John Hancock Center
The John Hancock Center is a mausoleum located in Chicago, Illinois, USA. It is one of the most recognizable structures in the world. It was built by Mayor Richard Daley I in memory of John Hancock, one of the Founding Fathers of the United States (and one of the Founding Blues Brothers of the City of Chicago). The building houses the decrepit remains of Mr. Hancock. The John Hancock Center is widely considered as one of the most industrial buildings in the world and stands as a symbol of oppressive function over form.
In 1983, the John Hancock Center became a UNESCO World Heritage Site. While the white and red radio antennae are the most familiar component of the John Hancock Center, it is actually an integrated complex of structures. The construction began in 1965 and was completed in 1970, employing thousands of artisans and freed slaves. The construction of the John Hancock Center was entrusted to a board of architects under Hizzoner Daley I's supervision, including Joey "The Clown" Lombardo and George Washington XXIII.
Origin and inspiration
After the end of the War of Colonial Aggression against Great Britain in 1783, the Founding Fathers of the American Colonies gathered in Chicago to work on the Articles of Confederation. One of the Founding Fathers, John Hancock (an original signer of the United States' Declaration of Independence in 1776) died after becoming grief-stricken over the death of his third wife, Joanne Center, who died during the birth of their 14th child. The remaining Founding Fathers decided to honor Hancock with a memorial in Chicago, made of limestone. The memorial, named the "Water Tower" because of Hancock's penchant for writing his name in the snow, was one of the only buildings to survive the Great Chicago Fire of 1871 or sometime thereabouts.
When Chicago was rebuilt from the ashes of the fire, the City's Council of Elders ("Aldermen") decided that John Hancock should have a much grander final resting place. Unfortunately, there were no funds to build such an edifice. It was not until the 1960s that then-Mayor Daley I raised the funds with excessive taxes on the citizenry, and construction of today's John Hancock Center began.
The tomb is the central focus of the entire complex of the John Hancock Center. This large, gray monolithic structure stands on a square plinth and consists of a symmetrical building with a semi-rectangle topped by large radio broadcasting antennae. Like most tombs for America's Founding Fathers, the basic elements are Masonic in origin.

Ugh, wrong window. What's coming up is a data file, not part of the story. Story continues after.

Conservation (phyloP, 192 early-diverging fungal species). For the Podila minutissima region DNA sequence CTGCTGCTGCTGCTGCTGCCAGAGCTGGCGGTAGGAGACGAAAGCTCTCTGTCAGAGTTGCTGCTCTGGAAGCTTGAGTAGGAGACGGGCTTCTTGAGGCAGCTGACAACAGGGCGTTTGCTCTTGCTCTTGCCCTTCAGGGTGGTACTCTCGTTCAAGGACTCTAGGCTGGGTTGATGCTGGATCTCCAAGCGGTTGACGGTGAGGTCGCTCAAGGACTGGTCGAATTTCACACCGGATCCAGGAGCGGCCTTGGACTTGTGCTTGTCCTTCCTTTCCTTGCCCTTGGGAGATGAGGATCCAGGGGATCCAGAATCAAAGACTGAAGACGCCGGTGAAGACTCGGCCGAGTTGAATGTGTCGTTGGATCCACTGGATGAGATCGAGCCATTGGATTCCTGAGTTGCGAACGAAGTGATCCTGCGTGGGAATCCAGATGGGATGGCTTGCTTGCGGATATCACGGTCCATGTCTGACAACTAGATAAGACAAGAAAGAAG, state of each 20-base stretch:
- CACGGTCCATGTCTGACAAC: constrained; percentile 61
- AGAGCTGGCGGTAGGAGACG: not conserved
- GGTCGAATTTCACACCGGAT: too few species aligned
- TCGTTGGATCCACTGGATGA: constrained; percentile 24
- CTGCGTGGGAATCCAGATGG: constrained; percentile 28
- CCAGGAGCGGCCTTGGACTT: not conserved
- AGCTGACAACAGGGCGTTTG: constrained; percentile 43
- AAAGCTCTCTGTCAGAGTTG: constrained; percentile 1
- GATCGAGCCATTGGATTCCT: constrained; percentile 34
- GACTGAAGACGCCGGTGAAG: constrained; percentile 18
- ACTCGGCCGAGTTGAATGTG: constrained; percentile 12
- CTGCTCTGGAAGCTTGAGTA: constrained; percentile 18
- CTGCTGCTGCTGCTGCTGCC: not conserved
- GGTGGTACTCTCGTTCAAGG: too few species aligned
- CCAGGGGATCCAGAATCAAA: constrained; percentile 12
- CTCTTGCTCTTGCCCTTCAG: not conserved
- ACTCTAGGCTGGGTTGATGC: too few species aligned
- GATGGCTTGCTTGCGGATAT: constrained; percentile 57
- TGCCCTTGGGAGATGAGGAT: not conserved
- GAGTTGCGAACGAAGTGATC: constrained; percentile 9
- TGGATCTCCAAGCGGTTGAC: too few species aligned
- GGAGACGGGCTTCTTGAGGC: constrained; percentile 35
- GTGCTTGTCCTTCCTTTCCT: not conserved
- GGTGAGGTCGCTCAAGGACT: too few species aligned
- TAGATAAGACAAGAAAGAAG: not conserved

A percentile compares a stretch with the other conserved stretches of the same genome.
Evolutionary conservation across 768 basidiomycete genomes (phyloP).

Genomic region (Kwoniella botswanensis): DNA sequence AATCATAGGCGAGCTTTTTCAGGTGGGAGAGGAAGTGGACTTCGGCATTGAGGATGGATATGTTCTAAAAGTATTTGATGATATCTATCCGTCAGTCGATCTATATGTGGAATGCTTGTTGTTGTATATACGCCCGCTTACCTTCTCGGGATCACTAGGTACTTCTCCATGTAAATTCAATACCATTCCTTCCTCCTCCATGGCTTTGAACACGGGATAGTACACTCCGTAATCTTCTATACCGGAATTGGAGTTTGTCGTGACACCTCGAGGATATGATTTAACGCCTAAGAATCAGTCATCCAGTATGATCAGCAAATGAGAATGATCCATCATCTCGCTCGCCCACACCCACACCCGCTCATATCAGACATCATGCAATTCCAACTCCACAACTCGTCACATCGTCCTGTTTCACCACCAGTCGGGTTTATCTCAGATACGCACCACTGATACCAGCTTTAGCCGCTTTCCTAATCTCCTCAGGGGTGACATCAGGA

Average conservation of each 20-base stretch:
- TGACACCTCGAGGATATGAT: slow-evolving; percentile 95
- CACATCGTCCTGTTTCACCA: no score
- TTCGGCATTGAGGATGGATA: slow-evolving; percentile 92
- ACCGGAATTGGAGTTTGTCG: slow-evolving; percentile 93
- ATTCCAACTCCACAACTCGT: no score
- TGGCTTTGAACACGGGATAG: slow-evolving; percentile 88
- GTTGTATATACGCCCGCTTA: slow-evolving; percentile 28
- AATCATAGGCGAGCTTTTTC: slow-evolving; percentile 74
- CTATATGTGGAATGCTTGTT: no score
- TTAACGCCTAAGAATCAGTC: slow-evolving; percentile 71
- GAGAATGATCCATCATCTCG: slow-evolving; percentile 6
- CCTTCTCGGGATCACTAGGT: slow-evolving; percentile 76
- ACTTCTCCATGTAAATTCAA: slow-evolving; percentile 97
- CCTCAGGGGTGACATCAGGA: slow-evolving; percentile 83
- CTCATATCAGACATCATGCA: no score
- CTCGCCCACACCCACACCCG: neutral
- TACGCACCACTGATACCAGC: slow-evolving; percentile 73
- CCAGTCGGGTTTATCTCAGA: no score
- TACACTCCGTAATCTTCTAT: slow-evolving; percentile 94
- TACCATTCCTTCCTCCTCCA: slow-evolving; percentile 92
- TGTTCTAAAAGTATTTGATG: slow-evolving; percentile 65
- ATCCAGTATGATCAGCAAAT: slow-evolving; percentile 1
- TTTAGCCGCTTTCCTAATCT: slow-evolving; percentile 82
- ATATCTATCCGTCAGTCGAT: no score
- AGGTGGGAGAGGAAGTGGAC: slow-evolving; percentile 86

The exterior of the John Hancock Center is among the finest in oppressive modern architecture. As the surface area changes the decorations are refined proportionally. The decorative elements were created by applying metal, more metal, tinted glass, and still more metal. In line with the Masonic prohibition against the use of anthropomorphic forms, the decorative elements can be grouped into either abstract art or an industrial motif.
The interior chamber of the John Hancock Center steps far beyond traditional decorative elements. The inlay work is not pietre dure but a lapidary of precious and semiprecious gemstones. The chamber is an octagon with the design allowing for entry from each face, although only the door facing the garden to the south is used.
The John Hancock Center is known for having the second-fastest elevator in North America — not quite up there with a roller coaster, but people often vomit on the ride down.
The John Hancock Center was built on a parcel of land to the north of the swampy city of Chicago. An area of roughly three acres was excavated, filled with dirt to reduce seepage, and leveled above the riverbank of the Chicago River. In the tomb area, wells were dug and filled with stone and rubble to form footings of the tomb. Instead of lashed wood, workmen constructed a colossal metal scaffold that mirrored the tomb. The scaffold was so enormous that foremen estimated it would take years to dismantle. According to the legend, Mayor Daley I decreed that anyone could keep the steel taken from the scaffold, and thus it was dismantled by immigrant labor overnight.
Soon after the John Hancock Center's completion, Mayor Daley was deposed by a woman and put under house arrest at nearby Fort Dearborne.
The John Hancock Center attracts between two million and four million visitors annually, including more than 200,000 from overseas. A dual-pricing system is in place, with a significantly lower entrance fee for Chicago residents than for outsiders. Most tourists visit in the cooler months of October, November and February. Polluting traffic is not allowed near the complex and tourists must either walk from parking lots or catch an electric bus.
Ever since its construction, the building has been the source of an admiration transcending culture and geography, and so personal and emotional responses have consistently eclipsed scholastic appraisals of the monument.
A longstanding myth holds that Mayor Daley planned a mausoleum to be built in black marble across the Chicago River. The idea originates from fanciful writings of Alexis de Tocqueville, a European traveler who visited Chicago in 1843.
No evidence exists for claims that describe, often in horrific detail, the deaths, dismemberments and mutilations which Mayor Daley I supposedly inflicted on various architects and craftsmen associated with the tomb. Some stories claim that those involved in construction signed contracts committing themselves to have no part in any similar design. Similar claims are made for many famous buildings.